Karla Oeler (Art & Art History, ITALIC Director)
Karla Oeler teaches in the Film and Media Studies Program in the Art & Art History Department. Her research and teaching interests are film history, theory and criticism. Recent courses include Theories of the Moving Image, Science Fiction, and a seminar on the films of Robert Altman. She is the author of A Grammar of Murder: Violent Scenes and Film Form (University of Chicago Press, 2009). Her work has appeared in numerous forums including Cinema Journal, The Journal of Visual Culture, and Slavic Review on a range of topics including works by Fyodor Dostoevsky, Jean-Luc Godard, Sergei Parajanov, and Jean Renoir.
Kim Beil (ITALIC Associate Director / Lecturer)
Kim Beil is a scholar of visual culture, with an emphasis on the history of photography. She is currently at work on a history of vernacular photography since the 19th century. In prior research, she has focused on the relationship between color photography and modern architecture, and on the use of blur to represent speed and individuality in automotive advertising. She writes frequently about contemporary art and publishes in Artforum, Art in America, X-TRA: Contemporary Art Quarterly, as well as scholarly publications including Afterimage, Museums and Social Issues,and Visual Resources.
Nicholas Jenkins (English)
Nick Jenkins is the Primary Investigator for Kindred Britain, described by the Economist as "an amazing digital humanities website that traces relations between 30,000 British people.” He has edited a Lincoln Kirstein Reader and co-edited and contributed to three volumes of Oxford University Press's "Auden Studies" series. He is General Editor of the Princeton University Press's "Facing Pages" translation series, and he has contributed essays and reviews to the London Review of Books, the Times Literary Supplement, the New York Times Book Review, the New Republic, the New Yorker, Raritan and the Yale Review. Jenkins is Co-Chair of the W. H. Auden Society and the Literary Executor of the poet, scholar and impresario Lincoln Kirstein, co-founder with George Balanchine of the New York City Ballet.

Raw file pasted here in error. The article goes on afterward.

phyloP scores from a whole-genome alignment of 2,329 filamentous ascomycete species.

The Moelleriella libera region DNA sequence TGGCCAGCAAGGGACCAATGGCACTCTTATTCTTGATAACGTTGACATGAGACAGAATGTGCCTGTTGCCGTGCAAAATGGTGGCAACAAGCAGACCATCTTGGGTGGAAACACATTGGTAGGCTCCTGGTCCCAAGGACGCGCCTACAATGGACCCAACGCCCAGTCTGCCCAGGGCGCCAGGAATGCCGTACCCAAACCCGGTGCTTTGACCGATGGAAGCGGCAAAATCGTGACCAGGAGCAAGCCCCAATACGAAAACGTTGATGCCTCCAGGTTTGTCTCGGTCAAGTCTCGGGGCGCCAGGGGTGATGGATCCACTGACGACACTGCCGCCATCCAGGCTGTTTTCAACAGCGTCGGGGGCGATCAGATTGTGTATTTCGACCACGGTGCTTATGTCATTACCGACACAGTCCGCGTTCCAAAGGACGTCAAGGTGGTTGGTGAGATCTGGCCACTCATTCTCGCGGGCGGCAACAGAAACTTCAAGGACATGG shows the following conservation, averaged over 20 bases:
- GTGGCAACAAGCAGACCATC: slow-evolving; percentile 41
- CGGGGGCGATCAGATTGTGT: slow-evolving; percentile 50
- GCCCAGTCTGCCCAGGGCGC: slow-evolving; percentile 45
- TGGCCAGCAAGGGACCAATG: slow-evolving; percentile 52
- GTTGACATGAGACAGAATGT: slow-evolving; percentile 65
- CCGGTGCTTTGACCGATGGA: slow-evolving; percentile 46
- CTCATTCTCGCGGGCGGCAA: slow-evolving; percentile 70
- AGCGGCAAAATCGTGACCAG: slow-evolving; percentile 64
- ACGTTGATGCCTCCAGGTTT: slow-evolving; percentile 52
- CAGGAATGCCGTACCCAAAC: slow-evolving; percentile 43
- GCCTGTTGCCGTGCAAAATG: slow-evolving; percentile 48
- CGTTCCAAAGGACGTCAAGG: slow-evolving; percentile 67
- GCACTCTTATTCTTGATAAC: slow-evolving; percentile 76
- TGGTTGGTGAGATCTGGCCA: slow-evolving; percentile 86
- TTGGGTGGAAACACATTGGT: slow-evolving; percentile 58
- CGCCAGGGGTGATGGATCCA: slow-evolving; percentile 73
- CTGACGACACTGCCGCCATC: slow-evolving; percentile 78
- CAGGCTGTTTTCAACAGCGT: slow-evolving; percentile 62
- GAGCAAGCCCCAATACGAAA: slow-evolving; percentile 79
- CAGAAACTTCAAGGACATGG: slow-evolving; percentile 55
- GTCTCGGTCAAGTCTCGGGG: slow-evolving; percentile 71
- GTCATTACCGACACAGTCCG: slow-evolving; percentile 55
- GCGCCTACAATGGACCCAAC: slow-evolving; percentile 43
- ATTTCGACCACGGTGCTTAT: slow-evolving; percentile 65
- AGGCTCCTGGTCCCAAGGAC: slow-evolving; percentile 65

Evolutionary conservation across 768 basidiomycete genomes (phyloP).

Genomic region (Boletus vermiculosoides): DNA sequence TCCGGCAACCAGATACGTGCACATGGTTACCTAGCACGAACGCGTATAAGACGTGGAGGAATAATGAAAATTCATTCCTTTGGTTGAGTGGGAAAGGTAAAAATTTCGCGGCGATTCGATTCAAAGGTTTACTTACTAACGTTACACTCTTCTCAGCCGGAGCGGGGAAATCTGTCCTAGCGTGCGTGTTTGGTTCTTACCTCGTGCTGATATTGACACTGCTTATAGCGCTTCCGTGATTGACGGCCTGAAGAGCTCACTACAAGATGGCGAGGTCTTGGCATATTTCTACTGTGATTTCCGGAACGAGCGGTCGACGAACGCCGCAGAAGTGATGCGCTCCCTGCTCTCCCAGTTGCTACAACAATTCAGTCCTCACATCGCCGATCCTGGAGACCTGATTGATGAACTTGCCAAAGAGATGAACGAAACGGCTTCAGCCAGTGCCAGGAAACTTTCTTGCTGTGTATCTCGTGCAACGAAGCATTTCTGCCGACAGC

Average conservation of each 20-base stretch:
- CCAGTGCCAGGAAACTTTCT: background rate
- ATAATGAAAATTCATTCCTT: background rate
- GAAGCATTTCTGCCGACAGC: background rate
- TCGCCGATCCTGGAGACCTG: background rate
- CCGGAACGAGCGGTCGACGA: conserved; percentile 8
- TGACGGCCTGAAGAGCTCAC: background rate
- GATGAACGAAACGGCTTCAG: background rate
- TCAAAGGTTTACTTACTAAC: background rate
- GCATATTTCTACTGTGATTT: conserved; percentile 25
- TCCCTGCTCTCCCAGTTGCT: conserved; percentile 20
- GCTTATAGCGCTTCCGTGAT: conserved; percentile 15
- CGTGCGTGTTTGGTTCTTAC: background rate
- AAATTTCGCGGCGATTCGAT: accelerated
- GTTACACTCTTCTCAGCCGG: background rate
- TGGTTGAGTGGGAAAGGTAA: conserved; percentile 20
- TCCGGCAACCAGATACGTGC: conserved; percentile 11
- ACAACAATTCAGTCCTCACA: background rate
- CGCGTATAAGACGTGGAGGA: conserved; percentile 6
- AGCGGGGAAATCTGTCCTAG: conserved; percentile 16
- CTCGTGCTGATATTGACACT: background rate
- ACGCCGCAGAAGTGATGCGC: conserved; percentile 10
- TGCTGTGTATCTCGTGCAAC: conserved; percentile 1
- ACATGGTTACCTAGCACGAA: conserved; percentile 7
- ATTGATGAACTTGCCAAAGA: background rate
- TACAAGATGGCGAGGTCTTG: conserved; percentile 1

Ryan Tacata (ITALIC lecturer)
Ryan Tacata is a performance maker and scholar, with a focus on histories of Bay Area conceptual art, queer aesthetics, and social practice. As an extension of his archival research on La Mamelle/Art Com, he is currently working on a series of performative letters that activate the address books of leading conceptual artists Tom Marioni and Willoughby Sharp. His recent creative projects include For You, (2015-) performances made for specific audiences of twelve, and Lolas (2017) a live art installation in honor of Filipino grandmothers at the Asian Art Museum. His artistic work has been presented by Yerba Buena Center for the Arts, Museum of Performance + Design, Performance Art Institute, and Stanford University.
Alexander Greenhough (PWR Instructor)
Alexander Greenhough’s research interests include film theory, postwar European and American cinema, and contemporary New Zealand cinema. His writing has appeared in Mediascape, Film Criticism, and Quarterly Review of Film and Video. He is currently writing a book about solitude in postwar Italian and French art films. In addition to his work as a scholar, Greenhough makes films and has received grants from the Arts Council of New Zealand and the New Zealand Film Commission.
Jean Ma (Art and Art History) 2016-2017
Jean Ma teaches in Film and Media Studies program and is Director of Graduate Studies for Art History.
She has recently taught courses on Chinese cinema, film sound, histories and theories of technological media, world cinema, and horror films.